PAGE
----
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Most people binge watch television shows these days, but I, who am at the precipice of change, force myself to binge read. 

I have been on a steady diet of Seth Godin books for a while now, and have absorbed the novel idea that money might only be a story.  It is one of the many stories we tell ourselves, each, and every day.  Stories that hinder us from doing and being who we want to be.

We become card carrying members of one of two groups.  We are either give our money away or we lust for it.  Sometimes, we inquire, and want to know if the money people have at their disposal is somehow dirty or if its clean.  We admire those that have worked hard for theirs and look in judgement on those who came by it easily, or who simply don’t deserve it. 

At the end of the day, however, no matter how or why we have the money that we do, it really doesn’t change a thing.

For most of my life, I have become accustomed to using debit cards.  It is one of the easiest ways to pay for things, and I am not alone.  That thin, cheap, and little plastic card, offers incredible convenience and is always readily available to serve. 

I have dreamt of being rich and winning the lottery more than once, and I have even imagined what it would feel like if I was on the other extreme; unlucky enough to be robbed at knifepoint. 

I think my debit card would come to my rescue.  It would create a very distinct and unique force-field, surrounding me with its protective energy.  It would triumphantly keep me safe and sound, until help arrived. 

I do think, I have this wrong. 

It is probably my debt that deserves all the credit and would be brave enough to come to my rescue.  I can only imagine the disappointment on their face.  No thief wants to make my acquaintance.

But how is money a story, you may be patiently waiting to ask?

I will explain.

No matter who you are or how much wealth you have, the story we tell ourselves about our debt or financial security is not very easy to decipher.  There is nothing intrinsically good or evil about our crumpled-up dollar bills or our dirty little coins.  How we see money and the connection we make with has very little to do with our happiness.  Happiness begins in our mind, not in our wallet.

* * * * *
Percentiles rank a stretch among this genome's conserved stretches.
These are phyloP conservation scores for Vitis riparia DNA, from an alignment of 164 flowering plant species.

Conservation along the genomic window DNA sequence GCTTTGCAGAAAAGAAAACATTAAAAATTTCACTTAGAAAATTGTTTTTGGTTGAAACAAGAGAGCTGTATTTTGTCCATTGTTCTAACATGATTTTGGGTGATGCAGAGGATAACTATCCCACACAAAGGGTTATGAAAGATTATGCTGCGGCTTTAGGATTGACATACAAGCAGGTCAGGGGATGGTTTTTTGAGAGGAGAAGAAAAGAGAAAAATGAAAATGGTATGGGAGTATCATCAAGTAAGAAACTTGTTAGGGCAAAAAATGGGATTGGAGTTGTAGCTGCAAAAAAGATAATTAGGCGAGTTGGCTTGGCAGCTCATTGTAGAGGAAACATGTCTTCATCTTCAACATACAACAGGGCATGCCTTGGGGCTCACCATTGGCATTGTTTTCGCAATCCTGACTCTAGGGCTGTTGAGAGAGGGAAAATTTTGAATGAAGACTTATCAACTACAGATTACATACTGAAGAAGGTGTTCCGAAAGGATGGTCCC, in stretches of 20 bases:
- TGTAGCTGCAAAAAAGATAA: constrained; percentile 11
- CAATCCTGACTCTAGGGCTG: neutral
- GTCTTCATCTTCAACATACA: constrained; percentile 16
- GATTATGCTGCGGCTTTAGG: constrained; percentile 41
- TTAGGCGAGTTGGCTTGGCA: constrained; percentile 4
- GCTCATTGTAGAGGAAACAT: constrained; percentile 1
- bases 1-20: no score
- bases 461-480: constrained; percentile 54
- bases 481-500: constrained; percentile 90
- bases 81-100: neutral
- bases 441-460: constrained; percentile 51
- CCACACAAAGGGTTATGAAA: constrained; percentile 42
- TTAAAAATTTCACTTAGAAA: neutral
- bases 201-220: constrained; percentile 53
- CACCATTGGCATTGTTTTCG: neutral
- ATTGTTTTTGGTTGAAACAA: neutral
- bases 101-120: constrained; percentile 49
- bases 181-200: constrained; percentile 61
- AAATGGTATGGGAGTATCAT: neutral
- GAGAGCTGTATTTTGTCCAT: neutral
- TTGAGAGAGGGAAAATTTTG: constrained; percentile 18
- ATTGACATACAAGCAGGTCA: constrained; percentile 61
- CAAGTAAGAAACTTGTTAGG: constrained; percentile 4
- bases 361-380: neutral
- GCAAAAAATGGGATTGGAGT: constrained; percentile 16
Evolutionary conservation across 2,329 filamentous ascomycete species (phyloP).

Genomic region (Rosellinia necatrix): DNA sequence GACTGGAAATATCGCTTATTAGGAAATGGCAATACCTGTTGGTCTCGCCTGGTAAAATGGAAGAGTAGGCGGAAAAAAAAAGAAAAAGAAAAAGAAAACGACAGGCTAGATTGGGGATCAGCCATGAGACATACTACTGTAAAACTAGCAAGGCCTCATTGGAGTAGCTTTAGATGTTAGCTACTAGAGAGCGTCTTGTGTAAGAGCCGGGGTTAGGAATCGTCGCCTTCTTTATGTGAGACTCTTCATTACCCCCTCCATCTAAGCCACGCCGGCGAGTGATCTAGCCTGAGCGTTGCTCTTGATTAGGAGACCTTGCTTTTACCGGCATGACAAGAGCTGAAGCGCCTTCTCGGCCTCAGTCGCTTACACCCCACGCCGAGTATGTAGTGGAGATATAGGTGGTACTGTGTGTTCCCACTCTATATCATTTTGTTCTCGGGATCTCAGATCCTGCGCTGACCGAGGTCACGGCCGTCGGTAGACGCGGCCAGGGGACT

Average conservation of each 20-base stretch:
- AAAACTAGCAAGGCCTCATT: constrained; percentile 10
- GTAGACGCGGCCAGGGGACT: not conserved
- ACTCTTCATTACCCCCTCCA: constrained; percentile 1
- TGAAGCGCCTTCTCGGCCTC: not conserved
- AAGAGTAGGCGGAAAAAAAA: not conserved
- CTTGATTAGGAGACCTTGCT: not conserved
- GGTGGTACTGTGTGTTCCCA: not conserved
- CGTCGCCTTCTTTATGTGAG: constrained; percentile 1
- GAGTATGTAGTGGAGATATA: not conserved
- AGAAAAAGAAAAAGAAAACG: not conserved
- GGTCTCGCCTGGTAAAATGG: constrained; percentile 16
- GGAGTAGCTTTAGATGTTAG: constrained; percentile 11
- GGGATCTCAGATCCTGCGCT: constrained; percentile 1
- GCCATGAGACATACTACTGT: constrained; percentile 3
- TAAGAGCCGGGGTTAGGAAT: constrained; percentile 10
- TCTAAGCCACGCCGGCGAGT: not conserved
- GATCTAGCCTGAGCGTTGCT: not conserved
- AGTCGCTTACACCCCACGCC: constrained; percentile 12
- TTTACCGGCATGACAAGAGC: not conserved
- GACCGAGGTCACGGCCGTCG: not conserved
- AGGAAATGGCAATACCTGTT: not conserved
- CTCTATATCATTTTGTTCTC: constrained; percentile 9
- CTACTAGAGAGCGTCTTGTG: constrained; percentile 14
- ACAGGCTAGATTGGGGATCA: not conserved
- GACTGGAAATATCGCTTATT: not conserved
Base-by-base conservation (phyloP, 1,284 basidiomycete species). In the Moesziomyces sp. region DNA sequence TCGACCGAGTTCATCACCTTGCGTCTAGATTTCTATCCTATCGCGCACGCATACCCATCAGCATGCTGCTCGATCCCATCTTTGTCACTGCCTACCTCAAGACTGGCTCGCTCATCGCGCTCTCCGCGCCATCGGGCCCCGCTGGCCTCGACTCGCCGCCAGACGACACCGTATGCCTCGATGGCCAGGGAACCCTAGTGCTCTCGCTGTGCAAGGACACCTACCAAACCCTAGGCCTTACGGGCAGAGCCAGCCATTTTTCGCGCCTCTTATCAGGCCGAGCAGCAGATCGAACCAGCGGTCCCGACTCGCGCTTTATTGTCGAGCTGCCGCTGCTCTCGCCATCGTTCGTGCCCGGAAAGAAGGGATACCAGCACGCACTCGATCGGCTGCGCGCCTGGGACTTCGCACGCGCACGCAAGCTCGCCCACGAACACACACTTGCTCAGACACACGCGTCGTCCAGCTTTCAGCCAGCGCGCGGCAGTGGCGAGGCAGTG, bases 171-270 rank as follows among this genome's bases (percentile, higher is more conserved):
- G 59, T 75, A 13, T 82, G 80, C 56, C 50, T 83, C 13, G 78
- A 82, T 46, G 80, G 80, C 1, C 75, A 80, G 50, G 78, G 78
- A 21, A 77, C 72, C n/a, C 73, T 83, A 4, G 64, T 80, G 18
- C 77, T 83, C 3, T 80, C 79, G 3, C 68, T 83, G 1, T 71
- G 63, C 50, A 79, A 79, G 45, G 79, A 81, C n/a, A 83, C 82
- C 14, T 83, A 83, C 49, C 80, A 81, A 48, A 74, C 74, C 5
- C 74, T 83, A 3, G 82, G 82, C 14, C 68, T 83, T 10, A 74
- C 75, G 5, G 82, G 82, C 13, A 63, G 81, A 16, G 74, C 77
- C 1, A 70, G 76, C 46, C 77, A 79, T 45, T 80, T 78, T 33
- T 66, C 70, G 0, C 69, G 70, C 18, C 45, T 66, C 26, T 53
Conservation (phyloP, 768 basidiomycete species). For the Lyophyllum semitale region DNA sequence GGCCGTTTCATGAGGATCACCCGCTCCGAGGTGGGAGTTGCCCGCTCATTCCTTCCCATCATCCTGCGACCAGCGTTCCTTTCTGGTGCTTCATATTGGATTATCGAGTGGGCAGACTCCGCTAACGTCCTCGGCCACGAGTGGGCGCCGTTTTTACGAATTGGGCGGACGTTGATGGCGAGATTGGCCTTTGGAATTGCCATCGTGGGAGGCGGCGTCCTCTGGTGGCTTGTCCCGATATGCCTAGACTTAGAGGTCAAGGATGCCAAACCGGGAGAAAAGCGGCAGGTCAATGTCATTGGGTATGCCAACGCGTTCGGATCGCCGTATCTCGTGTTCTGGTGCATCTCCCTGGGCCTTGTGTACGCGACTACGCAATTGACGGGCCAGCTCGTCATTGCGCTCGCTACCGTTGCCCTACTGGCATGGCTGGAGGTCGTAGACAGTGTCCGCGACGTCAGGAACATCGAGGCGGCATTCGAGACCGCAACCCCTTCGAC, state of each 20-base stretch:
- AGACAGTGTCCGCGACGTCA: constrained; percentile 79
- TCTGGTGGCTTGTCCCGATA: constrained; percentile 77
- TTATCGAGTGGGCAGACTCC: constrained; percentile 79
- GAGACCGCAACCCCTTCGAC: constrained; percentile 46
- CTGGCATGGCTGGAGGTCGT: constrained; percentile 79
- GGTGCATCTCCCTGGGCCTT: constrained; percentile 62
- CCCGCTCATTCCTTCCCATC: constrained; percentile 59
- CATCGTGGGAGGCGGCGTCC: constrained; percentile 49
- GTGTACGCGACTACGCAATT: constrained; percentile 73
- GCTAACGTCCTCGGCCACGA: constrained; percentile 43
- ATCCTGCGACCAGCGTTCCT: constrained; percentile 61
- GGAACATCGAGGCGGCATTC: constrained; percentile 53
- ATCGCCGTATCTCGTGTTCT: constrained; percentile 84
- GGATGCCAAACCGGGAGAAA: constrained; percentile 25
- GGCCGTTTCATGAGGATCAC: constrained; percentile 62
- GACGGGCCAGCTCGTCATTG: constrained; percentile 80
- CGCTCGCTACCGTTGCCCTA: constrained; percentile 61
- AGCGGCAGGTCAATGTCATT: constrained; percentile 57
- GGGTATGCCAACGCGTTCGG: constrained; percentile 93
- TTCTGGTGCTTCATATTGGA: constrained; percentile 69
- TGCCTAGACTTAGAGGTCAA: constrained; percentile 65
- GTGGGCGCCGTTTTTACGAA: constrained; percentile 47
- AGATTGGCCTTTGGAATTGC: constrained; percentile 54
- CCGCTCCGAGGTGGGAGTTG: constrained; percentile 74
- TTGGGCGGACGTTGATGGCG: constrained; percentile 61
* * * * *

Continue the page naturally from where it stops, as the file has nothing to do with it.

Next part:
Case and point.

I read recently that a good way to change your story about money is to simply give away.  When someone less fortunate has the courage to ask, we should never hesitate and give unconditionally. 

It is important to be open to this experience.  It is essential not to close our hearts and minds.  We need to share what we have, even if we only own a jar full of unwanted pennies.

For years, I have not been faithful to this idea.  My mind was blocked by some pretty erroneous reasoning. 

I falsely told myself that if I gave a homeless person some money, they would most likely use it to get drunk.  By giving them a dollar bill or some discarded change, I was in fact making their life worse and not better.

I’m ready to face reality today.  I was just really cheap. 

I tried to keep as much of my money as I possibly could.  I was hoping that by doing so, one day, in the not so distant future, my debt would finally be paid, and I would be set free.  I would be free, but I finally realize that in truth I make a terrific little Gollum.

My precious.

This was some brilliant faulty reasoning. 

We end up getting what we focus our attention on.

When you give your money to someone who begs for it, you are in control of only your end of the bargain, and that’s how it should be.  You have been given the power to either keep your money or give it away.  The person who receives you gift, has the same power.  They are free to do with it what they please.  They can save it, buy something to eat, or simply lie and get wasted.  In either case, you and I are never affected by someone else’s decision.  They cannot rob us of our gift.  They can only waste theirs.